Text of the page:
- The Beck Center presents the American classic Porgy and Bess through October 8.
A Murder of Crows -- This frequently comical rant on hypocrisy, bigotry, and heroism is the latest in a number of playwright Mac Wellman's works produced by Convergence-Continuum. And if an hour seems like a short show, it's not when you're listening to Wellman's breathless, airtight screeds, which are often directed actor-to-audience, with no pretense of a fourth wall. In this unnamed town, where the only jobs these mouth-breathers qualify for are hauling sludge from the grease pit and cleaning airplane restrooms, fate stinks. And this dead-end existence comes spewing out in speeches that are ripe with the poetry of confusion and disgust, overlaid with absurd allusions and bracing obscenities. Even the throwaway lines have bite, as when bigot Howard describes wife Georgia as "a venal old biddy with the mind of a circular saw." Under the direction of Clyde Simon, the Convergence-Continuum players lend understated power to Wellman's dense and often overlapping dialogue. Produced by Convergence-Continuum through September 23 at the Liminis, 2438 Scranton Rd., 216-687-0074. -- Christine Howey
Porgy and Bess -- If you're looking for only one take on the African American zeitgeist in the Depression-era South, it's hard to beat this American icon written by two nice, white Jewish brothers from Brooklyn. The immensely powerful folk opera, crafted by George and Ira Gershwin, requires singers that can match the demands of a classic score. And on that count, the Beck Center cast does quite well. As Porgy, massive William Clarence Marshall is a force of nature onstage, bringing brute strength and tender nuance to "I Got Plenty o' Nuttin'" and "Bess, You Is My Woman." Dione Parker Bennett is equally gifted vocally as Bess, but she isn't able to handle the acting demands and remains a stick figure next to the pulsing humanity of Marshall's Porgy. Karen Clark-Green (Serena) and Brian Keith Johnson (Crown) excel in their roles, but the featured character of Sportin' Life is mishandled by Devon Settles. He settles for a super-slinky walk, but never captures the brazen electricity of this pusher and con man. Director Scott Spence seems to approach this honored material with excessive reverence, allowing the pace to drag and never making the Catfish Row tenement teem with life. As a result, this production makes for a pretty good CD, but not such captivating theater. Through October 8 at the Beck Center, 17801 Detroit Ave., Lakewood, 216-521-2540. -- Howey
Respect -- This ode to the travails and triumphs of women as they have clawed their way from second-class citizenship to empowerment skims over far too much history while trying to cram in the personal journey of playwright Dorothy Marcic, but imaginative staging and a relentlessly effusive cast make it all work disarmingly well. Marcic, possessor of a Ph.D. and a penchant for didacticism, assembled the show as a spin-off from her scholarly treatise on women and popular music. She found that the songs we sang along with and hummed, at various stages of recent history, were a fairly accurate barometer of the status of women in society at that time. The result is an evening featuring more than 60 songs -- some presented in full, some only in fragments -- that evoke regret and celebration of what women have been put through. Of course, any theatrical presentation that tries to encompass massive social movements of several decades in two hours is going to be accused of shallowness. But once you accept the fact this production is plopped in the kiddie pool, intellectually speaking, there's plenty of fun to be had in stomping around and splashing. Through October 1 at the Hanna Theatre, East 14th St. and Prospect Ave., 216-241-6000. -- Howey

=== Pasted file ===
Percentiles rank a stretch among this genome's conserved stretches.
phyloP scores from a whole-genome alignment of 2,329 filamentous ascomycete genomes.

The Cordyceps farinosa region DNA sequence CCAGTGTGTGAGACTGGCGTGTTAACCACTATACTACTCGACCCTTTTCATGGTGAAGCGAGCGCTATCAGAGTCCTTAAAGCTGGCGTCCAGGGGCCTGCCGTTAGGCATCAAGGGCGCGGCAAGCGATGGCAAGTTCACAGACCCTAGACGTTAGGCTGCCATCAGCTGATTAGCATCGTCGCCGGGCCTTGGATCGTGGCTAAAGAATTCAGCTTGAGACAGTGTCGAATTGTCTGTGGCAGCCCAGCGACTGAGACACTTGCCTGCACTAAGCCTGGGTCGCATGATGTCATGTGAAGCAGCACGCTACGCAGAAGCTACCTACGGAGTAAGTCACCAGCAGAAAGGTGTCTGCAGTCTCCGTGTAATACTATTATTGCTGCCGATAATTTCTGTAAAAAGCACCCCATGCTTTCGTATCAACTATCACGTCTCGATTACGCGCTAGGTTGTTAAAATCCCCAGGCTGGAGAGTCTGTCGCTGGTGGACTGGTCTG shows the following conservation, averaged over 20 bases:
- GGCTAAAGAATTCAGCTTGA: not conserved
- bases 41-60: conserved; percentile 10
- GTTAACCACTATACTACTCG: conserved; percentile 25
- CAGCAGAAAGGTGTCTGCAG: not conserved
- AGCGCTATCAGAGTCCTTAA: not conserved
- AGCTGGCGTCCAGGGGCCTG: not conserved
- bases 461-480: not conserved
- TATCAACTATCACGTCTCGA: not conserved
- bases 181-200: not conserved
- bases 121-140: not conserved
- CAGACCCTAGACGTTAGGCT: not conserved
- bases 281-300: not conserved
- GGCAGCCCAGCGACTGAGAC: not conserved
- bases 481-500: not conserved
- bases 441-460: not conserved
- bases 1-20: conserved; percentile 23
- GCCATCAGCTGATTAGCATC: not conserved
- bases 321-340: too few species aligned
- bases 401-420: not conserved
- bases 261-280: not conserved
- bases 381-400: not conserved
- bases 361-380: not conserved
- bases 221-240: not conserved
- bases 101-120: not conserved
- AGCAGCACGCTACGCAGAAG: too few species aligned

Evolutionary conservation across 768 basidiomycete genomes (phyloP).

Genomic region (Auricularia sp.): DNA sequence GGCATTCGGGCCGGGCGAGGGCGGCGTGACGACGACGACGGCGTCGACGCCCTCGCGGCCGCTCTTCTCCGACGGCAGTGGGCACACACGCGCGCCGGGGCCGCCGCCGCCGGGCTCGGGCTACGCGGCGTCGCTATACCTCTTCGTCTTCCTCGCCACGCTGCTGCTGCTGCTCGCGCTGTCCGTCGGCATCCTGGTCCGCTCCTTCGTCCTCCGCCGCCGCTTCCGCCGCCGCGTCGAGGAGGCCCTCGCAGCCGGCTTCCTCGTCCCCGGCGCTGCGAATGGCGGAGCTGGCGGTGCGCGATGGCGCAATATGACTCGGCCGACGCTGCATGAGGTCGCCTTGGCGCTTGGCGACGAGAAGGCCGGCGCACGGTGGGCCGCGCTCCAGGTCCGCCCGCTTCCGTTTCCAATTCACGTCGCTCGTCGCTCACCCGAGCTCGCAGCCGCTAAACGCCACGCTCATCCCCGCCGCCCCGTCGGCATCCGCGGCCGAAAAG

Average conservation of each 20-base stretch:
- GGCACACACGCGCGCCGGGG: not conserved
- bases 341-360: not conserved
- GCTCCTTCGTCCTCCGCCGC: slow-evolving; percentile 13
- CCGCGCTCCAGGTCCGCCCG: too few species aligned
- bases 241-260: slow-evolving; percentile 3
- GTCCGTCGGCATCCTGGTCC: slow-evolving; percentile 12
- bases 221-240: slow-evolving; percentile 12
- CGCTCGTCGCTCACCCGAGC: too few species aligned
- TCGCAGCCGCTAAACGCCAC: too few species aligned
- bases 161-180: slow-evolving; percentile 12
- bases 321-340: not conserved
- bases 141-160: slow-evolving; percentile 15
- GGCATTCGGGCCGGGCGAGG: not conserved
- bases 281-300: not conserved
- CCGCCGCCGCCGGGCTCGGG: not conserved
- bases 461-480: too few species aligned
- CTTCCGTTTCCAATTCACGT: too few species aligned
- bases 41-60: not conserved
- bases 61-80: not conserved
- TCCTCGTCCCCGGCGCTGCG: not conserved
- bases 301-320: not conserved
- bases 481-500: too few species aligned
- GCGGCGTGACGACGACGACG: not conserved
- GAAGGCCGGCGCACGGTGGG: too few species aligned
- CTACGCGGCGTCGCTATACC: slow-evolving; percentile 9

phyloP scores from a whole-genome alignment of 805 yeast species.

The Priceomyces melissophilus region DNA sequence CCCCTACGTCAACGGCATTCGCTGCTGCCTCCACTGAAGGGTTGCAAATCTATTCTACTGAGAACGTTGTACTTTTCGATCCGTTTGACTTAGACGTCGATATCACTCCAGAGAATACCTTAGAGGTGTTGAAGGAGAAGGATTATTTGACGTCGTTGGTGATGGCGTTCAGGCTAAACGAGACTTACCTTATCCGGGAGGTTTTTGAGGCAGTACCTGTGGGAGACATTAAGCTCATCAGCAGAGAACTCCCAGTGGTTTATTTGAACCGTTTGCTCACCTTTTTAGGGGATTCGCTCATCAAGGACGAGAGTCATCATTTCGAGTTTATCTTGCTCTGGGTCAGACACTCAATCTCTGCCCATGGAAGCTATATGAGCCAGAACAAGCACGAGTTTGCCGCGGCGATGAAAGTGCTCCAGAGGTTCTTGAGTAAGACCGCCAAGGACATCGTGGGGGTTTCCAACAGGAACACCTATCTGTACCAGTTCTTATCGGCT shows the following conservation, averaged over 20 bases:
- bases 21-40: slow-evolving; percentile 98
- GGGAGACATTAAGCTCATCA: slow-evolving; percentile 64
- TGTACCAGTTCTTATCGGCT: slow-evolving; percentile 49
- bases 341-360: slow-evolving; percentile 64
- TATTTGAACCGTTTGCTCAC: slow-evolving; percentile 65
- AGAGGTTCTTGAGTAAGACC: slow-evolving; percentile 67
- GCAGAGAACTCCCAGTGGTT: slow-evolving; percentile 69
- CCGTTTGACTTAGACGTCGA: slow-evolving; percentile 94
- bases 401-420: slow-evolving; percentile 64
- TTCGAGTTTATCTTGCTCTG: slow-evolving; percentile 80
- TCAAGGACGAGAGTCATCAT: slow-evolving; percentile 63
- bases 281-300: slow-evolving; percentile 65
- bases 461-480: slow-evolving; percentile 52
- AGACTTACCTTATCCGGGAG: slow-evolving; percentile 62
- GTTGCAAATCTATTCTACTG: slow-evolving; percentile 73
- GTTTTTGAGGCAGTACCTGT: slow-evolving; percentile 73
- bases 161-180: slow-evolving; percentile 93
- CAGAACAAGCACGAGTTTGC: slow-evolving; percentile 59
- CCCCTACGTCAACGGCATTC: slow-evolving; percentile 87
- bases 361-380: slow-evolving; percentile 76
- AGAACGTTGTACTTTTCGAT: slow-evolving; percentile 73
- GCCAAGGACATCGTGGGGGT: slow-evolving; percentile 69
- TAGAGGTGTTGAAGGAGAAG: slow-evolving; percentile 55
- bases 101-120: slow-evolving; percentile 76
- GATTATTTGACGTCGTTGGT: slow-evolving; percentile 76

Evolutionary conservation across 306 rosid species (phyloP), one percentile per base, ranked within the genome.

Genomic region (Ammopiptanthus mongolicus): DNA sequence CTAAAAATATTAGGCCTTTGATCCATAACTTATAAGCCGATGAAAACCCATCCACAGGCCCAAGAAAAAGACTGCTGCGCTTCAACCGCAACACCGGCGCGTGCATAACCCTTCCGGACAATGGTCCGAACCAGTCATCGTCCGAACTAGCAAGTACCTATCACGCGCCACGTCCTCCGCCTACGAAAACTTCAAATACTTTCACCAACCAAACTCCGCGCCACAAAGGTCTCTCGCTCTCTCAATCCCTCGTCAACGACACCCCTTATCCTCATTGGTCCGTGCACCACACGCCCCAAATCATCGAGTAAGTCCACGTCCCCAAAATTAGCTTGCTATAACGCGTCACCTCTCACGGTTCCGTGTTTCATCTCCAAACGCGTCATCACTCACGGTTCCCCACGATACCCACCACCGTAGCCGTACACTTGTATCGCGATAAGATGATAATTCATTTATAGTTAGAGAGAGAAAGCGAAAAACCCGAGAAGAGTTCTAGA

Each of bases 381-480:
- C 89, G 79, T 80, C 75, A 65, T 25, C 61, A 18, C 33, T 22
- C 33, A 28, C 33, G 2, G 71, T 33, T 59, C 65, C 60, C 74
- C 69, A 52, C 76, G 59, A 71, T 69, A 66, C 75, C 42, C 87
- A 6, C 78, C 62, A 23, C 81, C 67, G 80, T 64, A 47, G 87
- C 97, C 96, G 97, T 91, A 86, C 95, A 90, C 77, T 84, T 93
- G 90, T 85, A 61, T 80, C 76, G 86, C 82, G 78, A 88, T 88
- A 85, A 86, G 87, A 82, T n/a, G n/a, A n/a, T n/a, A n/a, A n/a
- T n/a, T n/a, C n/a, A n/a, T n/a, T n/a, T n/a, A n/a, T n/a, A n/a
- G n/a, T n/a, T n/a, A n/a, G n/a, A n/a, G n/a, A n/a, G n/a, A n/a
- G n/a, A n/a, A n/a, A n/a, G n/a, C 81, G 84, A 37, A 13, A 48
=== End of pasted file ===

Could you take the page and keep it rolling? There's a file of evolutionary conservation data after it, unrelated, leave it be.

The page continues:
Romance -- The legal system offers ripe fodder for the stage, and in a way it's surprising that playwright David Mamet doesn't make more of it here. He's more interested in setting off farcical firecrackers than in developing a searing and coherent portrait of jurisprudence run amok. But so what? The laughs in these furiously fast-paced 90 minutes are so frequent that it's easy to forgive the absence of any larger purpose. The play begins midtrial in New York City, where the defendant is being grilled by the prosecuting attorney. The proceedings are continually interrupted by the judge, who is sneezing, popping allergy pills, and apologizing for being late. Each of the attorneys also has a problem that is unrelated to the trial itself (the defense attorney and his client are at each other's throats for religious reasons, etc.). Mamet has decided to swim a few fast laps in a pool brimming with the stereotypes his critics have often derided him for. The Bang and the Clatter cast does a rousing job with this material, and director Sean Derry wisely performs this script without intermission, allowing the manic Mamet momentum to build to a strange and oddly satisfying conclusion. Presented by the Bang and the Clatter through October 1 at the Summit Art Space, 140 East Market St., Akron, 330-606-5317. -- Howey